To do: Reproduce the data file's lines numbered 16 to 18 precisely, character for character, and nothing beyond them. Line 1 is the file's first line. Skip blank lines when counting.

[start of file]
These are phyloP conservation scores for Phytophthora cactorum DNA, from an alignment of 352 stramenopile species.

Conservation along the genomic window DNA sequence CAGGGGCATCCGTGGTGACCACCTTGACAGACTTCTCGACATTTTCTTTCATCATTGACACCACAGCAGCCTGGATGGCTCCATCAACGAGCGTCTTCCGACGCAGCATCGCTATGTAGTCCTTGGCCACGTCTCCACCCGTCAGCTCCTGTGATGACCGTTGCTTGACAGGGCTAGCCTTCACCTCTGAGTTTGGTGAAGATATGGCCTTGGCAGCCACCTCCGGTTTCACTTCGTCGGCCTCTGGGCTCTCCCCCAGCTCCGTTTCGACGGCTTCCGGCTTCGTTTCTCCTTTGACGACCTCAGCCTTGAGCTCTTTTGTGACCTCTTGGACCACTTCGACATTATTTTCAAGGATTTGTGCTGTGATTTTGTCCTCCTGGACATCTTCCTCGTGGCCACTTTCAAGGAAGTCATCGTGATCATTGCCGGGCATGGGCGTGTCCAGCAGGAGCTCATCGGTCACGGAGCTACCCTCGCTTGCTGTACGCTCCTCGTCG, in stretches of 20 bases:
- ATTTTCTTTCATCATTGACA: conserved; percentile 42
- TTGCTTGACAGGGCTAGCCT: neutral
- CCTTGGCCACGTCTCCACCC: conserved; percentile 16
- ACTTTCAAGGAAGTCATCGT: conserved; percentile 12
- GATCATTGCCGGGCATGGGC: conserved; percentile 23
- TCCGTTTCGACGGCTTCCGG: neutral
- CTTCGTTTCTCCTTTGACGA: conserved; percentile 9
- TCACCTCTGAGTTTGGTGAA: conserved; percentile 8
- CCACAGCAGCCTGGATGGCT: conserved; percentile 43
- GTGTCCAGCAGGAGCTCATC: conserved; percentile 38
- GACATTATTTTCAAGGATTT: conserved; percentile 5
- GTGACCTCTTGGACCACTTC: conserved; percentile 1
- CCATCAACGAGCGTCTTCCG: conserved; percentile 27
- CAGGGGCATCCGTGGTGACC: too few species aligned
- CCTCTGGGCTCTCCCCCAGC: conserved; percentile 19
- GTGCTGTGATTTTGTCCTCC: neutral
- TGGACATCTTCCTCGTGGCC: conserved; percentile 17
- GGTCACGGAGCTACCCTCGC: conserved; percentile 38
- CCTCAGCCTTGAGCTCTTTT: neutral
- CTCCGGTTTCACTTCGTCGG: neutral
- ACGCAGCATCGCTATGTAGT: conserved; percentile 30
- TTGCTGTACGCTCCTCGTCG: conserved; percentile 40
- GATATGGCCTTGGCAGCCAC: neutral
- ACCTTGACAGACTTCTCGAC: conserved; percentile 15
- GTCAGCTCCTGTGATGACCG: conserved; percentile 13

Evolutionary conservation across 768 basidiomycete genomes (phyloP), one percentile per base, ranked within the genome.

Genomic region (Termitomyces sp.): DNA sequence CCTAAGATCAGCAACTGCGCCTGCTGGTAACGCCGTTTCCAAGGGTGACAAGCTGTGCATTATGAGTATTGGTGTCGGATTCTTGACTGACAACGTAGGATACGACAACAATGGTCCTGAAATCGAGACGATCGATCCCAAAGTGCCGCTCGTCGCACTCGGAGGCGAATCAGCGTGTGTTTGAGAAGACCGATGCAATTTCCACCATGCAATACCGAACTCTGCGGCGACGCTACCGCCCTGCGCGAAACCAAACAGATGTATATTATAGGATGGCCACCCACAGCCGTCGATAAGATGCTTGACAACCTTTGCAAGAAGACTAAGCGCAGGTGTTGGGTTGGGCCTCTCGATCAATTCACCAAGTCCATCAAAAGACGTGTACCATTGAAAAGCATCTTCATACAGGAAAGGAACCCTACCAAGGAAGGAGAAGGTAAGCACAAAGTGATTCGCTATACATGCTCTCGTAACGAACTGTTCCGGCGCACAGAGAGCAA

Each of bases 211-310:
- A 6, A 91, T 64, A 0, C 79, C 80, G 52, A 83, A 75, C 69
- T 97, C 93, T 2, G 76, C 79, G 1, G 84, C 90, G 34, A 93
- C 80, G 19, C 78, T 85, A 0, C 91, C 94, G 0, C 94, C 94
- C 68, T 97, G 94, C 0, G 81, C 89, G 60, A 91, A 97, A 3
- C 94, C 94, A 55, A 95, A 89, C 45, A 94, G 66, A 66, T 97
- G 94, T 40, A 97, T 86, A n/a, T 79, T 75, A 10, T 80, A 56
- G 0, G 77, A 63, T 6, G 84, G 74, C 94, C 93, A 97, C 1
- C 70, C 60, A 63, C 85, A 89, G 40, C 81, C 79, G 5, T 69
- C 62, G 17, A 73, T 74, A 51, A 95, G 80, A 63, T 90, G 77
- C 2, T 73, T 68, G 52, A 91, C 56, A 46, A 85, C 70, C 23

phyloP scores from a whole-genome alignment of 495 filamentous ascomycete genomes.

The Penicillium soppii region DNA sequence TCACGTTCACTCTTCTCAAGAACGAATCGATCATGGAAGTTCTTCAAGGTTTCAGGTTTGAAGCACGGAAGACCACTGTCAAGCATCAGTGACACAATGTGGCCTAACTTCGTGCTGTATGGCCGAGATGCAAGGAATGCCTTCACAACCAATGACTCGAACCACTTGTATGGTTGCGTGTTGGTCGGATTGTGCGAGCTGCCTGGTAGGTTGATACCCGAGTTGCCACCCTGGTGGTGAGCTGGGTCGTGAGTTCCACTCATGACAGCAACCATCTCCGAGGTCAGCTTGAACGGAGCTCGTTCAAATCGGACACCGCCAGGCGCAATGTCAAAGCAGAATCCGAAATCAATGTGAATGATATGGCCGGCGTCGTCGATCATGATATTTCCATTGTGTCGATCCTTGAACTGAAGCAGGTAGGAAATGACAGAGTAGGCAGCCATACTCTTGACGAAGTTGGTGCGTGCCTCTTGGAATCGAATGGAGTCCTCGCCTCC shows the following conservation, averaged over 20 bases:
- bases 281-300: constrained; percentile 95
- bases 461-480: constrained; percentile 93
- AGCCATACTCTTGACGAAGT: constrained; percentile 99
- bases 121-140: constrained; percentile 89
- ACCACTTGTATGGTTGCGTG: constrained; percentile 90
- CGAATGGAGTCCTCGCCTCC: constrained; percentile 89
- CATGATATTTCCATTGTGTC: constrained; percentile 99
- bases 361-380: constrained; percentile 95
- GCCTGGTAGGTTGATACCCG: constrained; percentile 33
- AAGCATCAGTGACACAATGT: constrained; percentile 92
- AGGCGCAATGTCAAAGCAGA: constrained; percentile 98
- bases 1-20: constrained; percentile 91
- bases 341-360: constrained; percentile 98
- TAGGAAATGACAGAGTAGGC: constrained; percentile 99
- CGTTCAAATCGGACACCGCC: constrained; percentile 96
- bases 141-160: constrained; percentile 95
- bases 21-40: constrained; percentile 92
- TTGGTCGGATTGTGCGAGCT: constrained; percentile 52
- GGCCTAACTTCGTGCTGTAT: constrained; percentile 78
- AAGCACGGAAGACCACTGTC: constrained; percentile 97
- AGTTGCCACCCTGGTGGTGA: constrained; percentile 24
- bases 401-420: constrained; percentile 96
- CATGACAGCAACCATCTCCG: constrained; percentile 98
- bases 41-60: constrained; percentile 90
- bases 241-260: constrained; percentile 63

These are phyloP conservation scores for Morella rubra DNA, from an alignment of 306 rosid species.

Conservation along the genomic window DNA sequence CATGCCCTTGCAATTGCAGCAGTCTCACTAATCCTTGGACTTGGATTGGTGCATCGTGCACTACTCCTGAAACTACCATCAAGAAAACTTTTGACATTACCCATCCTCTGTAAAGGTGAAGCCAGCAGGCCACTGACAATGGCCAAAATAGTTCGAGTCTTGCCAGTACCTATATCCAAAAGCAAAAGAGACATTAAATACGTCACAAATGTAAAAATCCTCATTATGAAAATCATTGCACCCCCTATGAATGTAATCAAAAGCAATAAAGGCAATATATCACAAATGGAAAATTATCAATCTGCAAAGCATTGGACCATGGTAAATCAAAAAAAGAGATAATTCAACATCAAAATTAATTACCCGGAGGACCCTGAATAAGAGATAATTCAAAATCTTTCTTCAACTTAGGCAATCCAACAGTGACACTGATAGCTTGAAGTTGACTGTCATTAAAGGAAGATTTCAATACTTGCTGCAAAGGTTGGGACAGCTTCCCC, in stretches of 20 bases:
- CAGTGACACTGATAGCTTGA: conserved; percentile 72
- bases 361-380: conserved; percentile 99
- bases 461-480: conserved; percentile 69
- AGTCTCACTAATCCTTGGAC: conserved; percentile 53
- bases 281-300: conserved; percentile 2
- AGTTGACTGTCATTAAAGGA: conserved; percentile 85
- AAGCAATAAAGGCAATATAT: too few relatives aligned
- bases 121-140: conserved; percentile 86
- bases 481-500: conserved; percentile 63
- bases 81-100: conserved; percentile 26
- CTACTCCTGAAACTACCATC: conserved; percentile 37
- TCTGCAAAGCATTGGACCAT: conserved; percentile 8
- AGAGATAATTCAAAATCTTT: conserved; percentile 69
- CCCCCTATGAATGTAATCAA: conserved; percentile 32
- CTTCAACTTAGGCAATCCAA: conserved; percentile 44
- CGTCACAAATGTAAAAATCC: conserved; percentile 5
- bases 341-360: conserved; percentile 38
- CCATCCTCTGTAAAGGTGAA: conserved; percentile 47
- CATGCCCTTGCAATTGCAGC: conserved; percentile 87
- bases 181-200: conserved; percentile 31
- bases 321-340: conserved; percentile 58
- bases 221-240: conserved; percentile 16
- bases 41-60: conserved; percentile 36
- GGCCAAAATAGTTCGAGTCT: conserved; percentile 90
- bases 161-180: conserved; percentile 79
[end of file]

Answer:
- CAGGGGCATCCGTGGTGACC: too few species aligned
- CCTCTGGGCTCTCCCCCAGC: conserved; percentile 19
- GTGCTGTGATTTTGTCCTCC: neutral